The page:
I sent the photo straight away to a couple of colleagues, who felt it was rather a dashing improvement on the staid technical term.
Hiking safety in tropical forests
There are ranger guide services that you can ask for in Penang State Park, but usually I can manage the smaller ones of Malaysia’s forest parks with a map of the trails, because I have a sense of what is meant by ‘trail’ in these parts. This is riskier for hikers who are not used to jungle trekking in general, since you would be less habituated to recognise what could be considered a trail. These are also more trafficked by the public, so the trails are more obvious.
That said, definitely have a guide for proper-sized jungles on the mainland, like Taman Negara or any of the Borneo ones. These are the ones where you can easily get lost, and are big enough to contain very dangerous creatures – large and small. Think of them as ‘peers’ sharing trail knowledge if it makes you feel better. You see, even though you register before going in, it’s not like the rangers make sure you check back out at the end of the day. So really, if you’re lost in there, there’s not going to be a search until someone else misses you and raises the alarm.
Arriving at the meromictic lake in the wrong season
As I emerged out of the jungle into the open banks, and gained upon the lake, I immediately sensed my mistake. The lake looked a bit too shallow. Too shallow to possibly maintain two, unmixing layers of water.
And I knew why. I was there early in the year, when the northernmost parts of Malaysia would experience a drier season similar to Thailand. This meant that the freshwater stream flow would reduce, and may not be enough to make a stable upper layer against the incoming and outgoing tidal flows from the sea.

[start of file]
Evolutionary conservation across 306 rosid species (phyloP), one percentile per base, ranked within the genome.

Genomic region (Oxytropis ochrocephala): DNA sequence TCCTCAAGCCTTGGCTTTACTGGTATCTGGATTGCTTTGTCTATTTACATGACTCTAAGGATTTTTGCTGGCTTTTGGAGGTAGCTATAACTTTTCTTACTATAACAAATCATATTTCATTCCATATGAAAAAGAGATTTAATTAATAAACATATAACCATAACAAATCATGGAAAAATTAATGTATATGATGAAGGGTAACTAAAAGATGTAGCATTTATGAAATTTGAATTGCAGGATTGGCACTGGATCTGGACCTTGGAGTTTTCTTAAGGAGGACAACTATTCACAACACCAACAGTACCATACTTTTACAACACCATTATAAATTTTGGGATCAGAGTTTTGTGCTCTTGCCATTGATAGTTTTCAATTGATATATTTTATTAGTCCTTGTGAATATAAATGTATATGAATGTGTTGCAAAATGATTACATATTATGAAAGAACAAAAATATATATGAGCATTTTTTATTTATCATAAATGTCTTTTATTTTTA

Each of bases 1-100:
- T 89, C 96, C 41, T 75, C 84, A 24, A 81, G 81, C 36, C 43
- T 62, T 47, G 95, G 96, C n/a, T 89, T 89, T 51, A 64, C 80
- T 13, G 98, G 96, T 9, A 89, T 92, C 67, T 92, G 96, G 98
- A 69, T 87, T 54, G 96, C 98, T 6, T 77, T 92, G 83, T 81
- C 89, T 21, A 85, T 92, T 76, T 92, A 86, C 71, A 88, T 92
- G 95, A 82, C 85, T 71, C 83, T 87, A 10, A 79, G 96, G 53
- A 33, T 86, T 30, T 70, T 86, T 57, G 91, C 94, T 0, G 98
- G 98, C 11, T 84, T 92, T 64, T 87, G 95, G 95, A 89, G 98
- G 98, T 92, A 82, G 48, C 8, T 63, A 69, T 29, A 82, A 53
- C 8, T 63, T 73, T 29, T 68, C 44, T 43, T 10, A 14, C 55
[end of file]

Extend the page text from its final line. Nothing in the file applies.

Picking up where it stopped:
It was a smallish lake. I walked around it to verify my suspicions.
First, I found the place where the sea pushed inland into it through a small channel. I didn’t check the tide tables beforehand, so I did not know the tide cycle. Nonetheless, water was visibly flowing from the sea through the channel. It widened and meandered for a short distance to the lake. Apparently this was enough to quiet the flow that by the time it entered the lake, it was a smooth glide. So far so good.
The problem was the freshwater side. On the other side, the creek had dwindled to but a trickle.
There was not enough flow from the creek to balance out the flow from the sea. Even the water at the very surface was brackish to the taste. But yeah, I could see how the setting could form a meromictic lake, given a wetter season.
How would you ‘see’ a halocline?
Thus far during the hike, I had entertained fanciful ideas about what I could possibly engineer with just the things I brought on the hike, to detect the salinity change. Since I wouldn’t be able to visually appreciate the halocline, perhaps there was a more indirect way to ‘see’ it, without resorting to actual instruments.
An experiment, if you will. Just for fun. Nothing viable came to mind, but it was fun to pretend I might’ve thought of something.
But it was all beside the point with the too-shallow lake.
Pantai Kerachut turtle nesting beach
The hiking trail ends at the little beach of Pantai Kerachut. At one end of the beach, there was a turtle sanctuary of sorts. It seems that turtles come to lay eggs on this beach. I learned it was possible to camp here, with permission from the park authorities.
It’s a charming strip of sand, shaded lightly by stands of casuarina trees. I could see families enjoying the beach and having picnics. The is reachable by boat, so you don’t need to hike through the park to get there. In fact, I returned to the entrance by boat, with an off-duty ranger and his boatman friend.
(This was, of course, the very boat trip with the Manchester medical students that led me to Barnsley, kickstarting the second phase of my Blue Period odyssey.)
Sustainability tip: bring food and water in reuseable containers. There are no food sellers within the park, including at Kerachut beach, and limited sanitation services. So it is best to minimise the potential for litter. Think of the baby turtles!!
Fancy a hike to Pantai Kerachut via the meromictic lake? Pin for later!